- The deck was stacked against Dallas in Week 3, but players responded in a way previous Cowboys teams had not, bolstering the 2017 outlook
- Other sections include: NFL owners discuss anthem mess; Giants should avoid big Odell Beckham contract; Jay Gruden’s Redskins riding high
It was only Week 3. We hear that from coaches who won last weekend. We hear it from players who lost last weekend. Just don’t apply it, this September, to the Cowboys. Monday night in Arizona meant more than that for them. You can count the reasons why.
• First, there are the hovering legal machinations of the Ezekiel Elliott case, and the possibility that the Fifth Circuit Court of Appeals could send him to the sidelines for six games at any point.
• Second, the Cowboys were coming off a 42-17 blowout loss in Denver.
• Third, in aftermath of that loss, and for the first time as pros, Elliott and Dak Prescott—the Cowboys’ sophomore stars—were facing criticism for their on-field work.
• Fourth, the Cowboys’ recent history of handling prosperity has been shaky. The team’s 13-3 year of 2007 led into a circus of a 2008 season. Their playoff win of 2009 was the precursor for a 2010 meltdown that then-coach Wade Phillips didn’t survive. And the 12-4 campaign of 2014 fronted a disastrous 2015. So 2016 would lead into … what exactly?
• Fifth, the Cowboys had more time to mull the Donald Trump mess than anyone else, were among the seven teams with an owner who was a major Trump donor, and were one of two, joining the Cardinals, saddled with the responsibility of carrying the NFL’s final word for the weekend.
And then, with all that in play, Jason Garrett’s troops stumbled badly at the start, out-gained 140-3 in scrimmage yards by Arizona in the first quarter.
So yes, it was only Week 3. But roll it together, and this qualified as an early-season gut check in front of a national television audience. And you can now consider that particular test passed. Elliott and Prescott found their way, and Dallas outscored Arizona 28-10 and out-gained the Cardinals 270-192 the rest of the night en route to a 28-17 win. And now the Cowboys can turn their attention to the rest of the season.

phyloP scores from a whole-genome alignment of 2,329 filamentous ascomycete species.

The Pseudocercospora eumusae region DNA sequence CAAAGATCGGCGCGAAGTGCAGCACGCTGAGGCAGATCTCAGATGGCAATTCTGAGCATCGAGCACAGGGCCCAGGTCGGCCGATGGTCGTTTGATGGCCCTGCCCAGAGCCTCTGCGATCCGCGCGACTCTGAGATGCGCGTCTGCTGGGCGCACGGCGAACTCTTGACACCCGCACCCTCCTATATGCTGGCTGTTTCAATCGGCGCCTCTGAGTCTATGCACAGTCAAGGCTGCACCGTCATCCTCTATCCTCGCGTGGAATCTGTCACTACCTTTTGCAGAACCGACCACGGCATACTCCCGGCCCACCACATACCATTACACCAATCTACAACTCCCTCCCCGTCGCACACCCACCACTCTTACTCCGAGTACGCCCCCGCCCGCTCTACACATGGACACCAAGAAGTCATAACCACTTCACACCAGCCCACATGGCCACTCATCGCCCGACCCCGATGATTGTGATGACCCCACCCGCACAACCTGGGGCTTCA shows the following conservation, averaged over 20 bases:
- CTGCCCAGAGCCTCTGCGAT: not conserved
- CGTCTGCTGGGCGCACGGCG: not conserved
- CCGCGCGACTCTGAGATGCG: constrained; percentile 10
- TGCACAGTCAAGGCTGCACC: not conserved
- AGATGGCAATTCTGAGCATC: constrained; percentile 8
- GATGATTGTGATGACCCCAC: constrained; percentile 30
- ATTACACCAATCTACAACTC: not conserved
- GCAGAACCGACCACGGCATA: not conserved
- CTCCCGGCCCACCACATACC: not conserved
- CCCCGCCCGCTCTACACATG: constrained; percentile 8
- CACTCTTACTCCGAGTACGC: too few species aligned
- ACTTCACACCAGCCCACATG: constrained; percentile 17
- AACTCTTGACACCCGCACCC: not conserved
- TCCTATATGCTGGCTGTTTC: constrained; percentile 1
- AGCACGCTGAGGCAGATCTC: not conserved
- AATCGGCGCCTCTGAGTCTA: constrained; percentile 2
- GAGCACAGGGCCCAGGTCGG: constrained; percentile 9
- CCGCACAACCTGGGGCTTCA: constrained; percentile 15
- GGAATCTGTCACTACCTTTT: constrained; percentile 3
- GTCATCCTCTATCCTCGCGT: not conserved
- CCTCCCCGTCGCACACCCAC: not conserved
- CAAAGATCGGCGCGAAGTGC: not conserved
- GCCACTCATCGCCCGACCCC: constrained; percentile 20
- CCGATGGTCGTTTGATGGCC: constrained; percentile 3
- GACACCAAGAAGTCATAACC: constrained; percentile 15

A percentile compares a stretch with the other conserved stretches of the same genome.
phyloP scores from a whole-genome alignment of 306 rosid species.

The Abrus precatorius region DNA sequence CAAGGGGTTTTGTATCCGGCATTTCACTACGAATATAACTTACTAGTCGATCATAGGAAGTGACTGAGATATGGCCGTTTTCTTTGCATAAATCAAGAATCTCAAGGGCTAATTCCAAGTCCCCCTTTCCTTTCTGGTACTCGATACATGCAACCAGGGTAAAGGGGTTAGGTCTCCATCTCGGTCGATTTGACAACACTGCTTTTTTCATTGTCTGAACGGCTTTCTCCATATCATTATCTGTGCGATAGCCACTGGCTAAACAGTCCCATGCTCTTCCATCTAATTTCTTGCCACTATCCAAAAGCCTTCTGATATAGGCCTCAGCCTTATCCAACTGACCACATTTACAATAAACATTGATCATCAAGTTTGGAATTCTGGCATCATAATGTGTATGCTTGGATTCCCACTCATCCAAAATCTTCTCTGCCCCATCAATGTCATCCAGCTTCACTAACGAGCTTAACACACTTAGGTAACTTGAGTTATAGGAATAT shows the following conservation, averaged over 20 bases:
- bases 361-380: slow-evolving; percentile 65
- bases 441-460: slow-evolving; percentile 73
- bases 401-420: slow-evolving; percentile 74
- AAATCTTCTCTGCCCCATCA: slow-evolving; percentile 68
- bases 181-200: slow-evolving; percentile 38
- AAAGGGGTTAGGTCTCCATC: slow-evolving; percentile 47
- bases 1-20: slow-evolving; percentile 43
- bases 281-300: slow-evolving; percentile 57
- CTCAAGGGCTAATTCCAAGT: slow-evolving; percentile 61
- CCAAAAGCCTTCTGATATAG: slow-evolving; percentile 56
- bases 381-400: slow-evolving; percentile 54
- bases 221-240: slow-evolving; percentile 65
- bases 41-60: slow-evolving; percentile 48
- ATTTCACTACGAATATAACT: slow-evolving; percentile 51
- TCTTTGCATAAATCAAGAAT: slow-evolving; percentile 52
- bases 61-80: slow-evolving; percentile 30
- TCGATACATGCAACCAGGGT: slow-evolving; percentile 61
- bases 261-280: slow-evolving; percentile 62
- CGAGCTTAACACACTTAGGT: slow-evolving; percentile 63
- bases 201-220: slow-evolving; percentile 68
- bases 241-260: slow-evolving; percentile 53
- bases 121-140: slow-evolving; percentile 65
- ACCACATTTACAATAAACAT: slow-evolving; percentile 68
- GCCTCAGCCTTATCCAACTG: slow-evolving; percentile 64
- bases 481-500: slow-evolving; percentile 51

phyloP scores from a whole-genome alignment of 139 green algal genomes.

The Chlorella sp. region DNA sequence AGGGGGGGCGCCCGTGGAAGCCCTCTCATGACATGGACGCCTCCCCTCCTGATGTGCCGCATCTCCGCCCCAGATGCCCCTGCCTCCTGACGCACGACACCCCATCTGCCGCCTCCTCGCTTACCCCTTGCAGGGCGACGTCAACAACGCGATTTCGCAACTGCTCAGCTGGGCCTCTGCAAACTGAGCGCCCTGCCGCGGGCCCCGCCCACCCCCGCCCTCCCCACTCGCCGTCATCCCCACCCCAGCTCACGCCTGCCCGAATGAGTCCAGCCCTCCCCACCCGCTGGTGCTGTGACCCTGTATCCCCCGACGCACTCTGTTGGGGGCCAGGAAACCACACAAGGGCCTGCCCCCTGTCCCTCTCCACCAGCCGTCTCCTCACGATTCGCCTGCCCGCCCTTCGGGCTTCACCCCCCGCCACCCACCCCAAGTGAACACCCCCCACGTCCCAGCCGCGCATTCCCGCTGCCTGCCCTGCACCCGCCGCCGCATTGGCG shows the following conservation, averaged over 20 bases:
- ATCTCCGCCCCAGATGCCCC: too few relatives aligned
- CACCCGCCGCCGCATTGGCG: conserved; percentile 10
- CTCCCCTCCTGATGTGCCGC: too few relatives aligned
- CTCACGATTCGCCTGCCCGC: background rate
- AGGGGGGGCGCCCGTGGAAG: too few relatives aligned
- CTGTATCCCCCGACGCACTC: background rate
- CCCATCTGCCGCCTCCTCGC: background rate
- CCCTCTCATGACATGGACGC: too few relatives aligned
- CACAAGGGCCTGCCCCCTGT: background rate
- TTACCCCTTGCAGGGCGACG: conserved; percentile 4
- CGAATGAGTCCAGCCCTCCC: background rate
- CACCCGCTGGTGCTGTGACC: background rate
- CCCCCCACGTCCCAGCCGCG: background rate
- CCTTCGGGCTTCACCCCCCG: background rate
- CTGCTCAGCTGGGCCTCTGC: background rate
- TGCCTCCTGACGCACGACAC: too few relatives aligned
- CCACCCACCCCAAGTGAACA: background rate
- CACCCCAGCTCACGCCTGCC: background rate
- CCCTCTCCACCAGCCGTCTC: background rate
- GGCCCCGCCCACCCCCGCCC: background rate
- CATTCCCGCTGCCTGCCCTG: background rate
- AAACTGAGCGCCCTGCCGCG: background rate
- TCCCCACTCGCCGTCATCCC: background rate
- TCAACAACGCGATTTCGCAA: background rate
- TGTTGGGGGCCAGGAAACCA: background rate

“I just think it was a statement game, a big game for our football team,” Dallas COO Stephen Jones said Wednesday night. “Arizona’s a good football team, well thought of, well-coached. Monday Night Football. It could’ve easily gone the other way. But I give our whole team credit. They handled it like the professionals they are. Jason (Garrett) did a great job, the coaching staff—it was a big-time win for us.”
In this week’s Game Plan, we’re going to look back and ahead at the anthem situation, while trying not to hit you over the head with it. We’ll also dive deep into the Giants’ Odell Beckham dilemma, the Jets’ rebuilding plan actually showing some signs of success, the Redskins’ survival of a tumultuous offseason and so much more.
But this week, fittingly, we’ll begin with America’s team, and why the Cowboys’ power brokers believe they won’t fall into that old familiar trap.
Start with the lessons they learned from studying all that went wrong the last time around, coming out of 2014. There are easy things to point to there. Tony Romo got hurt in 2015, and the Greg Hardy signing was a far-reaching disaster. But they also found a systemic issue that eventually helped them get through the Romo-to-Prescott transition in 2016.
“We dwelled too much on when people were going to get back and who was not there, rather than focusing on who’s playing right now, and counting on the people who are here,” Jones said. “I think that was probably true as an organization. (Offensive coordinator Scott Linehan) struggled a little bit to customize things, knowing we didn’t have Tony, but feeling like we were going to get Tony back. In general, that’s where we thought we came up short.”
To change that, last season, the Cowboys looked to build resiliency into their program on every level—in the roster, the schemes, and into the ethos of the team. It showed up when Romo got hurt again. And through the early parts of 2017, it’s been every bit as valuable.